The Serbian head of state hoped to get a new deal, in which Serbia would buy three billion cubic meters of Russian natural gas per year for ten years.
Pro-government media in Serbia have touted the idea that Vučić could guarantee a fairer price for Russian gas than countries like Germany, Belarus and Armenia.
The difference was that Germany is a big customer of Russian gas, with a long-term supply contract, and Belarus and Armenia are Russia’s allies in the post-Soviet space.
More importantly, as Serbia insisted the focus would be on gas supplies, Russian President Dmitry Peskov’s spokesman said the two leaders would discuss bilateral ties, energy n ‘being just one of the questions that would be addressed.
Why is this important? Over the past year, Serbia has pivoted slightly towards Russia due to the election of Joe Biden to the United States. However, 2020 has been a very bad year for Serbian-Russian relations. Putin has not forgotten that.
What happened in 2020? Putin didn’t like the idea that Vučić was trying to resolve the Kosovo conflict with the help of Donald Trump, which would mean Moscow would lose one of its last assets in the Balkans, and the move from Belgrade to Washington.
To win favor with the West, pro-government tabloids in Serbia accused pro-Russian gamers of being behind violent anti-lockdown protests in the summer of 2020.
Trilateral military exercises with Russia and Belarus have also been canceled. In the meantime, China has replaced Russia as Serbia’s main non-Western partner.
Putin hasn’t forgotten how Vučić tried to deceive him when he thought he would get a better deal from the West. The meeting was almost certainly used to discipline Vučić.
Nonetheless, Vučić got what he wanted. After the meeting, it was announced that the gas price for Serbia will remain at $ 270 and the amount of gas delivered will increase for the next six months.
No one knows what will happen after these six months are over. But Vučić received a gift from Putin for the heating season – and for the elections. Vučić can also present himself to his constituents as a skillful leader who enjoys the friendship of fraternal Russia.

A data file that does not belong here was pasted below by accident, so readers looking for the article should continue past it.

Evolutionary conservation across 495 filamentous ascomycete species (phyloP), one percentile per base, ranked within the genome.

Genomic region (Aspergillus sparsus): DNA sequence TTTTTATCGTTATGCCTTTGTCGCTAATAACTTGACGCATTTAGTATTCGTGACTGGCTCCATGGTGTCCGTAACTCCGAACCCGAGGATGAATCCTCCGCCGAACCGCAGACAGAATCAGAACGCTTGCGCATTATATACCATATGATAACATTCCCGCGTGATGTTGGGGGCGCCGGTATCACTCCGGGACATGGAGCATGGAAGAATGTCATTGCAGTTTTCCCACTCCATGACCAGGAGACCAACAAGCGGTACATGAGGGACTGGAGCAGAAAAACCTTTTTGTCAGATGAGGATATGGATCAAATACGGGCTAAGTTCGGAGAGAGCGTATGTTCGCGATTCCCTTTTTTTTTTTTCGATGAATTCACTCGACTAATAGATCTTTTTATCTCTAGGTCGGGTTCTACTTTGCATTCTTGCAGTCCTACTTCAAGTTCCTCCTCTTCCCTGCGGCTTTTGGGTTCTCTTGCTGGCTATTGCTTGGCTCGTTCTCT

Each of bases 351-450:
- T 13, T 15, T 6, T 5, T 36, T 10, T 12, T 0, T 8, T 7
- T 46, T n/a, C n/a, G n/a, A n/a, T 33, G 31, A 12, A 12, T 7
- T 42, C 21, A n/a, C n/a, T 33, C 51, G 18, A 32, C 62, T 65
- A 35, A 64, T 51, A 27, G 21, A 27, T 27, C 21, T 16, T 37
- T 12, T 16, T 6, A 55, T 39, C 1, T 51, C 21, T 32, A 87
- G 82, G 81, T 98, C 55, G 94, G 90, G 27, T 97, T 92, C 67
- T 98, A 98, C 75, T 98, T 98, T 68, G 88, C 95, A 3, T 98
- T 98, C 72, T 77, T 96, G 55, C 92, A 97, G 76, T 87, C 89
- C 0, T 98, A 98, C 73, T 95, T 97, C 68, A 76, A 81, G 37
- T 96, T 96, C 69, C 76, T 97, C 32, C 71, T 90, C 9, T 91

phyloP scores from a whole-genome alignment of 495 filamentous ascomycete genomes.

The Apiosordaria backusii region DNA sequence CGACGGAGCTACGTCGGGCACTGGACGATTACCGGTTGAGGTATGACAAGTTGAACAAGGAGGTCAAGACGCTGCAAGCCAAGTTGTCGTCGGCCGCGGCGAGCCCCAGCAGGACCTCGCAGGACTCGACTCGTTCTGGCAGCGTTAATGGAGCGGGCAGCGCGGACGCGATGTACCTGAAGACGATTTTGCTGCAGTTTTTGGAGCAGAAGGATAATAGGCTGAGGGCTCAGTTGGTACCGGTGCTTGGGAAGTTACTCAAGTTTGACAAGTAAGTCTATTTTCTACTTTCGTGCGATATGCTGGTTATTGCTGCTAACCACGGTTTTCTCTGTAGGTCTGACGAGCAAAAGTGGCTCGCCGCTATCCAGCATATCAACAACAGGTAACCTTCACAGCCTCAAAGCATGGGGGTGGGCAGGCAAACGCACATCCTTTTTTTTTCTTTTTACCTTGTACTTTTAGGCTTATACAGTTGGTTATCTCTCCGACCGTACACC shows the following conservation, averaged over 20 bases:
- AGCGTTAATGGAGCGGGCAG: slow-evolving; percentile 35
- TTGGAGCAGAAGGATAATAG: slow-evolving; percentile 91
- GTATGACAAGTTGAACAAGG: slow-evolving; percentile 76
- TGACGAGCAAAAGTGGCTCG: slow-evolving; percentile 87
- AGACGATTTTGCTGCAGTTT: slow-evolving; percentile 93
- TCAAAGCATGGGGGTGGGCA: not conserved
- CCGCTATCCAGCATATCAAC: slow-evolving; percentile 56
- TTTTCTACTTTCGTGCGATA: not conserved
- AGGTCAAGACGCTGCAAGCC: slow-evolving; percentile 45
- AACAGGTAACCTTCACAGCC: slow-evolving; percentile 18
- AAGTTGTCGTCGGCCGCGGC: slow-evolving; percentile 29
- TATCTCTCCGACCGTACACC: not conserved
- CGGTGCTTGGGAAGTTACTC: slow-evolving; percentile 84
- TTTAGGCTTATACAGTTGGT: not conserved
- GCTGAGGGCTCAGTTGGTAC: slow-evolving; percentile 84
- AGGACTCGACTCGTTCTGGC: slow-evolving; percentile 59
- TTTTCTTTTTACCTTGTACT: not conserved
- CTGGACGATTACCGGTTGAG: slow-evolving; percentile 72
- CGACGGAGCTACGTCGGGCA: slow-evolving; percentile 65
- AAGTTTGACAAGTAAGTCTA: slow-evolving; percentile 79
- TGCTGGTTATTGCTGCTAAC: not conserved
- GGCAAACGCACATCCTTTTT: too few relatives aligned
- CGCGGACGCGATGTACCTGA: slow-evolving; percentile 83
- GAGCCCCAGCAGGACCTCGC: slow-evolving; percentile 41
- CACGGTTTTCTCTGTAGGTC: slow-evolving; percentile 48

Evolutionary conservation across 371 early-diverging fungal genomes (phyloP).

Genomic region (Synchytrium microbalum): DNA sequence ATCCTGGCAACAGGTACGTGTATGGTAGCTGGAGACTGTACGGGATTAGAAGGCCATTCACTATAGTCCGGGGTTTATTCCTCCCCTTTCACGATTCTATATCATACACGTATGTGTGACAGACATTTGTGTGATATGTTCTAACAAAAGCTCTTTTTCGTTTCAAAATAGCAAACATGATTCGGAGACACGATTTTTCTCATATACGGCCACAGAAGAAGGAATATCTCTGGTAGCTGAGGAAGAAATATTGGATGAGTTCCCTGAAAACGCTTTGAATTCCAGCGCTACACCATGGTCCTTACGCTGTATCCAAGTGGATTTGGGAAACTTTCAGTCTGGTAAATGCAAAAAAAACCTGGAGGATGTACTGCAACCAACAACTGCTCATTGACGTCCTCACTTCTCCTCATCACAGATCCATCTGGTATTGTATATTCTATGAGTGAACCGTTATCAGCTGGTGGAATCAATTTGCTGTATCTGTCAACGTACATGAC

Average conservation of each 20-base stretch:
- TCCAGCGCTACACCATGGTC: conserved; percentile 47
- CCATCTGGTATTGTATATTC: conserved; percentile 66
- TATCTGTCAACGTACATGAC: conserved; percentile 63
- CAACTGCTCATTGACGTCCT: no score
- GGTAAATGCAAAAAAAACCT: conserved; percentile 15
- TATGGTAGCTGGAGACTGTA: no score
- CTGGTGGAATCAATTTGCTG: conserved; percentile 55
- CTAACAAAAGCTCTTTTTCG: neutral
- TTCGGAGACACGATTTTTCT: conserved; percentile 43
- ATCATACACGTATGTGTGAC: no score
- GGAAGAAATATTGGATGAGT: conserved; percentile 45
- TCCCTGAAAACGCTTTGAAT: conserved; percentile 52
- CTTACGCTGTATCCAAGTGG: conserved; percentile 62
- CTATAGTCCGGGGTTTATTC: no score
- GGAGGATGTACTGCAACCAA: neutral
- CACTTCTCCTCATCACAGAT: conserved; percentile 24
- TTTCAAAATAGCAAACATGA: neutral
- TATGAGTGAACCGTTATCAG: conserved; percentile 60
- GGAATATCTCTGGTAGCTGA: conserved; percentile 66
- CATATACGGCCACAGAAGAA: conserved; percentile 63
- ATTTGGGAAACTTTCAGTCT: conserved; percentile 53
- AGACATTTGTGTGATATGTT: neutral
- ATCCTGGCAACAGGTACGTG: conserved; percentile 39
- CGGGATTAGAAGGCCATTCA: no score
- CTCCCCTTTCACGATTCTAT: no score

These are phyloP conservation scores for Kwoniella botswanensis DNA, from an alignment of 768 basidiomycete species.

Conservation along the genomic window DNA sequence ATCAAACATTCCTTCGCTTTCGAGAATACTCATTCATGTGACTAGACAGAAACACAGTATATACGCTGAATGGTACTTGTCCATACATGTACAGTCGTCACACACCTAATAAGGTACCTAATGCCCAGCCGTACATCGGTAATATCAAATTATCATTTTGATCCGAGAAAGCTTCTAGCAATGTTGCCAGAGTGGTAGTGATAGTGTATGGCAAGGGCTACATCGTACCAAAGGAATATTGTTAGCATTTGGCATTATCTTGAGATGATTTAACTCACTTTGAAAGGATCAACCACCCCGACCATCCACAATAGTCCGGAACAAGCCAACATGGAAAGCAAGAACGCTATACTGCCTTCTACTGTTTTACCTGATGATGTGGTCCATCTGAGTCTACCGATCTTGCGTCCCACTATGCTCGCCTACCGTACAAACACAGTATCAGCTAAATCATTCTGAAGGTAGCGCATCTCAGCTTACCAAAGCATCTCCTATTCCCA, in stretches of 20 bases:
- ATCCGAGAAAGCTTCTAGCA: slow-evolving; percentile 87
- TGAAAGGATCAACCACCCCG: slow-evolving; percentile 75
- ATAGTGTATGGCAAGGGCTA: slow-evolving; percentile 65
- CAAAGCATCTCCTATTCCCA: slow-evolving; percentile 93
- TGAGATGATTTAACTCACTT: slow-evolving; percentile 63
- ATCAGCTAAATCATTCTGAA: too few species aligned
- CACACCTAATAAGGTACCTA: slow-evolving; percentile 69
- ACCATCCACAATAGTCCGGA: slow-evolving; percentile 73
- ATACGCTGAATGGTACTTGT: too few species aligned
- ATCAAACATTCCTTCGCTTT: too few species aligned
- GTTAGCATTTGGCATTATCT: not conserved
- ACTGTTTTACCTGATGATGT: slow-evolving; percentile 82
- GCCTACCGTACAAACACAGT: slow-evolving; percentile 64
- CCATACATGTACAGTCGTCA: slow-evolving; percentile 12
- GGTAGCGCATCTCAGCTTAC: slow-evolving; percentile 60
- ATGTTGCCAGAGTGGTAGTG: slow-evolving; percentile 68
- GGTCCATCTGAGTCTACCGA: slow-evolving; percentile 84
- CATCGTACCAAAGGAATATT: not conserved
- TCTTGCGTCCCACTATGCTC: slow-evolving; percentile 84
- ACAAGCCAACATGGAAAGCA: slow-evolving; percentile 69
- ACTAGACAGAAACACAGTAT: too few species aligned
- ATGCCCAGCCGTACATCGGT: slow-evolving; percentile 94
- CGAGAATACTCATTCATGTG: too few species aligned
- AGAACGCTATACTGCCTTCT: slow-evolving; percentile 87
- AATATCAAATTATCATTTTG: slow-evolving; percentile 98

What were the concessions offered?
It must be assumed, however, that Putin’s gift comes with strings attached.
On the same day, news began to circulate that the Russian state-owned nuclear construction company Rosatom could build a nuclear power plant in Serbia, although Serbian experts do not believe Serbia has the expertise or resources to such a business.
Russian companies are also expected to take over the construction of Belgrade’s urban and suburban rail system.
More importantly, there are discussions that Serbia could obtain Kornet anti-tank missile systems from Russia: a dangerous scenario since in late 2019 Serbia, out of fear of US sanctions, gave up buying Russian weapons.
It remains to be seen whether these deals will be completed and whether any other favors Vučić promised Putin will be discovered later in the game. After all, there is no such thing as free lunch.
Vuk Vuksanovic is a researcher at the Belgrade Center for Security Policy (BCSP) and associate of LSE IDEAS, a foreign policy think tank at the London School of Economics and Political Science (LSE). He obtained his doctorate in international relations from LSE. He has published extensively on modern foreign and security policy issues.